National Army Soldier (Sergeant) Charles J. Kearns


National Army Soldier (Sergeant) Charles J. Kearns of 23 Crocus Street, Belfast, Co. Antrim (Imperial Hotel, Grand Parade, Cork city)

Date of incident: 9 Oct. 1922

Sources: Evening Herald, 9 Oct. 1922; CE, 10 Oct. 1922; II, 10 Oct. 1922; FJ, 11 Oct. 1922; SS, 14 Oct. 1922; Belfast Newsletter, 14 Oct. 1922; CE, 16 Oct. 1922; MSPC/2D298 (Military Archives); O’Farrell, Who’s Who, 206; National Army Census, 12-13 Nov. 1922 (BMH, Military Archives); Boyne (2015), 191-92; Keane (2017), 313, 416; http://www.irishmedals.ie/National-Army-Killed.php (accessed 13 July 2017). 


Note: Sargeant Charles Kearns died of gunshot wounds inflicted on 8 October 1922 at the Imperial Hotel in Cork. See MSPC/2D298 (Military Archives). O’Farrell states that there are ‘discrepancies in [the] sources as to cause’. See O’Farrell, Who’s Who, 206. According to the Cork Examiner, Private Charles Kearns of the First Company of Dublin Guards, ‘recently killed in County Cork’, was interred in Glasnevin Cemetery in Dublin on 13 October 1922. He was buried with full military honours. See CE, 16 Oct. 1922. The Belfast Newsletter of 14 October 1922 took note of the death and burial of this former Belfast resident, whose address was given as 28 Crocus Street. The Newsletter claimed that Kearns had been ‘killed in an ambush in Cork a few days ago’. See Belfast Newsletter, 14 Oct. 1922.

This newspaper account and certain other sources appear to be at variance with the facts. The violent death of Sergeant Charles J. Kearns took place in connection with the wedding of Major General Emmet Dalton in Cork city on 9 October 1922. For security reasons the wedding occurred in the closely guarded Imperial Hotel and not in a church. This special occasion took a decided turn for the worse when two National Army Soldiers—Sergeant Kearns and Andrew Rooney—got into a serious altercation. Although the two soldiers were initially separated, Rooney subsequently shot Kearns in the guardroom of the military barracks. At a court-martial held on 27 October 1922, Rooney was sentenced to death, though this sentence was later commuted to a term of five years in jail. This recent account of the episode appears in Sean Boyne, Emmet Dalton: Somme Soldier, Irish General, Film Pioneer (2015), 191-92. General Dalton married Miss Alice Shannon of St Benedict’s Gardens, North Circular Road, Phibsboro, Dublin, on 9 October 1921 in the Clarence Hall of the Imperial Hotel, ‘where a beautiful altar had been erected. The nuptial Mass was celebrated by the Very Rev. Dr Scannell, Chaplain to the [Free State] Forces in Cork.’ The ‘best man’ at their wedding was Commandant-General Charles Dalton of the Intelligence Department of the National Army and brother of the bridegroom. See Evening Herald, 9 Oct. 1921. See also CE, 10 Oct. 1922; II, 10 Oct. 1922; FJ, 11 Oct. 1922; SS, 14 Oct. 1922. None of the newspaper reports of the wedding mentioned the fatal altercation resulting in the death of Sergeant Kearns. On the contrary, the Irish Independent of 14 October 1922 reported that Private [sic] Charles Kearns ‘was killed in action in Cork some days ago’, and that his funeral had taken place from the Rathmines Catholic church after 10 o’clock Mass ‘yesterday’ [13 October 1922] after the removal of his remains from Portobello Barracks to the church and from the church to Glasnevin Cemetery. His residence was given as 23 Crocus Street in Belfast. See II, 14 Oct. 1921.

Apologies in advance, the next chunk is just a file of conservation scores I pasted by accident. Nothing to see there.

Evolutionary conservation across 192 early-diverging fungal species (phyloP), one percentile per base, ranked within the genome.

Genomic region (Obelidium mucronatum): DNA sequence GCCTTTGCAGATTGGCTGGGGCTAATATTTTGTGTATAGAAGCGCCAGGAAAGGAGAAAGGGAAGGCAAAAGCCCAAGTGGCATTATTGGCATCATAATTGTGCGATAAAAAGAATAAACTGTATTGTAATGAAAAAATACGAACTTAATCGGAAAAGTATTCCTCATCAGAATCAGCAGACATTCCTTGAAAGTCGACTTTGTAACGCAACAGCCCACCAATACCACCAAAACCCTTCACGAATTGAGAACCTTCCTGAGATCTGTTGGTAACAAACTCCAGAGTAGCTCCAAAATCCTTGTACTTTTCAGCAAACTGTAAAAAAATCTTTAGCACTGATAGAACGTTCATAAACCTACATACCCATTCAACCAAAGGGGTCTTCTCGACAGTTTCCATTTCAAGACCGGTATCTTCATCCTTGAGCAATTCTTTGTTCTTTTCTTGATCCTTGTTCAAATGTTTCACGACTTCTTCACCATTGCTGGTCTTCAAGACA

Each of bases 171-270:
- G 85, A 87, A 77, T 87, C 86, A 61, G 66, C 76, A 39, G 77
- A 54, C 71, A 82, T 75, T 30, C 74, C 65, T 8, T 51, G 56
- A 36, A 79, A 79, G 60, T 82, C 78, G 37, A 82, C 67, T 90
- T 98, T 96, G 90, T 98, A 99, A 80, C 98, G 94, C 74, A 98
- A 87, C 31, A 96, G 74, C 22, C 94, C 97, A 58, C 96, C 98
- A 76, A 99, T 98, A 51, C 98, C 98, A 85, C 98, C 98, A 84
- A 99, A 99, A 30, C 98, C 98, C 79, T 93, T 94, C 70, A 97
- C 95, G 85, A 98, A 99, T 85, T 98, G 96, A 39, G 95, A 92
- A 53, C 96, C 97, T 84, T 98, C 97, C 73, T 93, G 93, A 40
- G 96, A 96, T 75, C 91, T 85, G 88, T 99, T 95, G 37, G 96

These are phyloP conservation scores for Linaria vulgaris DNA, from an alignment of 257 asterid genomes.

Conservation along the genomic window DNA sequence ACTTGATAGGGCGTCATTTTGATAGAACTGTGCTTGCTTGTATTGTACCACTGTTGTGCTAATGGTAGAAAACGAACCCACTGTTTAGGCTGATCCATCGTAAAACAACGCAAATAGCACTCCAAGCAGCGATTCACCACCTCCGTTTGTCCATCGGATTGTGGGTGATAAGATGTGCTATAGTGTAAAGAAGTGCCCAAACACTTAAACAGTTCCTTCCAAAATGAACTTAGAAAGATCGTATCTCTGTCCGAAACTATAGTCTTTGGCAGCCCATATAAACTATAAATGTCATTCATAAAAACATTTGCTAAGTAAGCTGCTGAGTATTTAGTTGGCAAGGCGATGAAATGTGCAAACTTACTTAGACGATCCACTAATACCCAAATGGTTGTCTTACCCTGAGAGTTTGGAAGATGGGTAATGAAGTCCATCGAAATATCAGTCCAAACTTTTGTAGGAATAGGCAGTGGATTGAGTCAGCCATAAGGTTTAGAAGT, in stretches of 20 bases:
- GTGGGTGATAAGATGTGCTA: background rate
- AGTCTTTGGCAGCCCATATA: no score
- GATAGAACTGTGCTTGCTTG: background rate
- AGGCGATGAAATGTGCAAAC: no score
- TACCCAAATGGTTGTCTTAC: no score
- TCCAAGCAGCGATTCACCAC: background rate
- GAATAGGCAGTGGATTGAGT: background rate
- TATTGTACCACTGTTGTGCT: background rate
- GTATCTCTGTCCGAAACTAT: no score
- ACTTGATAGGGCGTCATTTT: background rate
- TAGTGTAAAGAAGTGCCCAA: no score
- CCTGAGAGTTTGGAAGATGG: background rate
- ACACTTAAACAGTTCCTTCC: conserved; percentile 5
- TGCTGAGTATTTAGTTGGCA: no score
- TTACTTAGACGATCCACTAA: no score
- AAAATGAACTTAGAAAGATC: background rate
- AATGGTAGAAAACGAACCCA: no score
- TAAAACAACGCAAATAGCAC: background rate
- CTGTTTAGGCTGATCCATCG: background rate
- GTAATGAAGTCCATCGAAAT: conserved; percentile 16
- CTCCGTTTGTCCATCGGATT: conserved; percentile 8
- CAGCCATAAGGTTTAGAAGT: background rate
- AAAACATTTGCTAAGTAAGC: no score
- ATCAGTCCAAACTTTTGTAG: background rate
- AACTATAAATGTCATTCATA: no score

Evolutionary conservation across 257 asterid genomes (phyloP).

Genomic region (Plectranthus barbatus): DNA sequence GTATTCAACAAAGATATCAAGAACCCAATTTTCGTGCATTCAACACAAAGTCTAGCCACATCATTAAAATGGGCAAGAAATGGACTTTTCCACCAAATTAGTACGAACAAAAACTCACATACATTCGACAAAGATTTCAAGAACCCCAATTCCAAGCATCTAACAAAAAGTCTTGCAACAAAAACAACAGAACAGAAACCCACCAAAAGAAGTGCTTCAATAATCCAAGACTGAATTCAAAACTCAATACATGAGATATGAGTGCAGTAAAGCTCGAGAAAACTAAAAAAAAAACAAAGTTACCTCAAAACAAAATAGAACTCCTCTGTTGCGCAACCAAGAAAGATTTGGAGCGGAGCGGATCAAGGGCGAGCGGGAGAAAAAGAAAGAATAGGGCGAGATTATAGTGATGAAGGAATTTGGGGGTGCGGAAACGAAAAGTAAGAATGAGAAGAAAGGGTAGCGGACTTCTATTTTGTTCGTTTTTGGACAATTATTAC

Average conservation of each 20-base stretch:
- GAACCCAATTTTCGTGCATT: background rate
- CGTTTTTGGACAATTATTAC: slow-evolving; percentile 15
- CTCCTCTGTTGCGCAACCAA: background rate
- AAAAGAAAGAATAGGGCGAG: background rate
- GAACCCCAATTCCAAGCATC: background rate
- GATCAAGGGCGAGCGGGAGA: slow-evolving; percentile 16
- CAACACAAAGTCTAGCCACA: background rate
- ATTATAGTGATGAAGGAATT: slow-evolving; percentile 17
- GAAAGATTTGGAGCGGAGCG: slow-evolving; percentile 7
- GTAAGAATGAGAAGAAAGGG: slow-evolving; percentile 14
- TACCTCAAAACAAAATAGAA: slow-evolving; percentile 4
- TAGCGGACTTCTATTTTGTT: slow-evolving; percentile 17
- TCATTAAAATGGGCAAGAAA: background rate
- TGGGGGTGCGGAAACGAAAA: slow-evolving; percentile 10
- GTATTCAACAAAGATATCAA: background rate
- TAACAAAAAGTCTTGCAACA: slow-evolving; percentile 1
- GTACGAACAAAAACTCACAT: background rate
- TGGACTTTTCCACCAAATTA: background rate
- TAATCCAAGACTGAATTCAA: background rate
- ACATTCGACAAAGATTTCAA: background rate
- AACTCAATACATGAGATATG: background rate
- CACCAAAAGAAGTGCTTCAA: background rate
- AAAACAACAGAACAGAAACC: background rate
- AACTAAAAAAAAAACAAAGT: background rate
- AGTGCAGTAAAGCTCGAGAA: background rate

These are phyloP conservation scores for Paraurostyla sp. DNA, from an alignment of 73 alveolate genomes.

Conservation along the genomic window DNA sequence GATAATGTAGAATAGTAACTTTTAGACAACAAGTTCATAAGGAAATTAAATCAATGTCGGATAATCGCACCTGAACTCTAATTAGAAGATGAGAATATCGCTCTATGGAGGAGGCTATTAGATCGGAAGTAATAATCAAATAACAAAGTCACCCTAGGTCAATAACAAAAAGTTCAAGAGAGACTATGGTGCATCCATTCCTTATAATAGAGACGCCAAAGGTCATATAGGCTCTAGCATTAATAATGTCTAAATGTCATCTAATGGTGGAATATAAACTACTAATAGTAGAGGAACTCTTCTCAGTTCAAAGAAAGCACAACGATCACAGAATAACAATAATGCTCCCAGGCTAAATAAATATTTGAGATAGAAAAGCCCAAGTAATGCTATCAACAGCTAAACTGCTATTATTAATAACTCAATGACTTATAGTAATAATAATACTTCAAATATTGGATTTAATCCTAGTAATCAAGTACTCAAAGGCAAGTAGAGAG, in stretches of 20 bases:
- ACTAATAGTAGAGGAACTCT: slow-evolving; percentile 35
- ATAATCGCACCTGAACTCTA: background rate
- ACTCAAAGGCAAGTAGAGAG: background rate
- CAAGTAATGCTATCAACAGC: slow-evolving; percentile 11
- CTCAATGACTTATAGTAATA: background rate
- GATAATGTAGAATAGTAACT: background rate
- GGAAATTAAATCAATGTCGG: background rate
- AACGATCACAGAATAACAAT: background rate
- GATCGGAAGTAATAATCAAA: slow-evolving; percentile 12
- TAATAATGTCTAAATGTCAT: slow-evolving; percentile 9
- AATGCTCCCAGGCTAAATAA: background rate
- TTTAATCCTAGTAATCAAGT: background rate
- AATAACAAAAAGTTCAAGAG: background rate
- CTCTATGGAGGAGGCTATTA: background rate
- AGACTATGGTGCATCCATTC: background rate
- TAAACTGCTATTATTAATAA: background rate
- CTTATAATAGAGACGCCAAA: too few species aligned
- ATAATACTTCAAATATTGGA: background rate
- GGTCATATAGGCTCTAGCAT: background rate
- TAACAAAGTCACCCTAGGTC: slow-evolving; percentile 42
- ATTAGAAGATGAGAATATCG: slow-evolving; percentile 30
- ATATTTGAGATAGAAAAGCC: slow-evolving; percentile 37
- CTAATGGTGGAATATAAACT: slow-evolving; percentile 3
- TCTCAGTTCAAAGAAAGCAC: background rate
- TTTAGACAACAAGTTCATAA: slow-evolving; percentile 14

In civilian life Charles Kearns had been a sheet-metal worker in Belfast with weekly wages of £3 10s., which he gave to his mother Annie Kearns for her support. She was awarded a gratuity or dependant’s allowance of £50 in December 1924. One document in the pension file refers to Annie Kearns’s and others’ knowledge of ‘the murder of her son and the stealing of his personal belongings’. See Solicitor Thomas Maguire to Army Pensions Department, 20 Aug. 1924, MSPC/2D298 (Military Archives). The belated efforts of the Irish military authorities to unearth further details about Kearns’s death were unsuccessful.

Charles Kearns and his wife Annie appear in both the 1901 and 1911 censuses as residents of 23 Crocus Street in Belfast—the same address later given by the Irish National Army as the address of the deceased Sergeant Charles Kearns. In the 1911 census the six co-resident children of Charles and Annie Kearns are listed. There were then four sons and two daughters ranging in age from 2 to 15. There was no child named Charles among them, and only six children had been born. The father’s occupation was listed in 1901 and 1911 as ‘lithographic artist’. The eldest child in 1911 was Walter Kearns (aged 15). His parents had then been married for 16 years. It is barely possible that a son named Charles was neither resident nor enumerated in 1911. That appears to be the only sensible conclusion, but one cannot be certain. Another possibility is that son James (aged 9 in 1911) later began using his father’s forename.    

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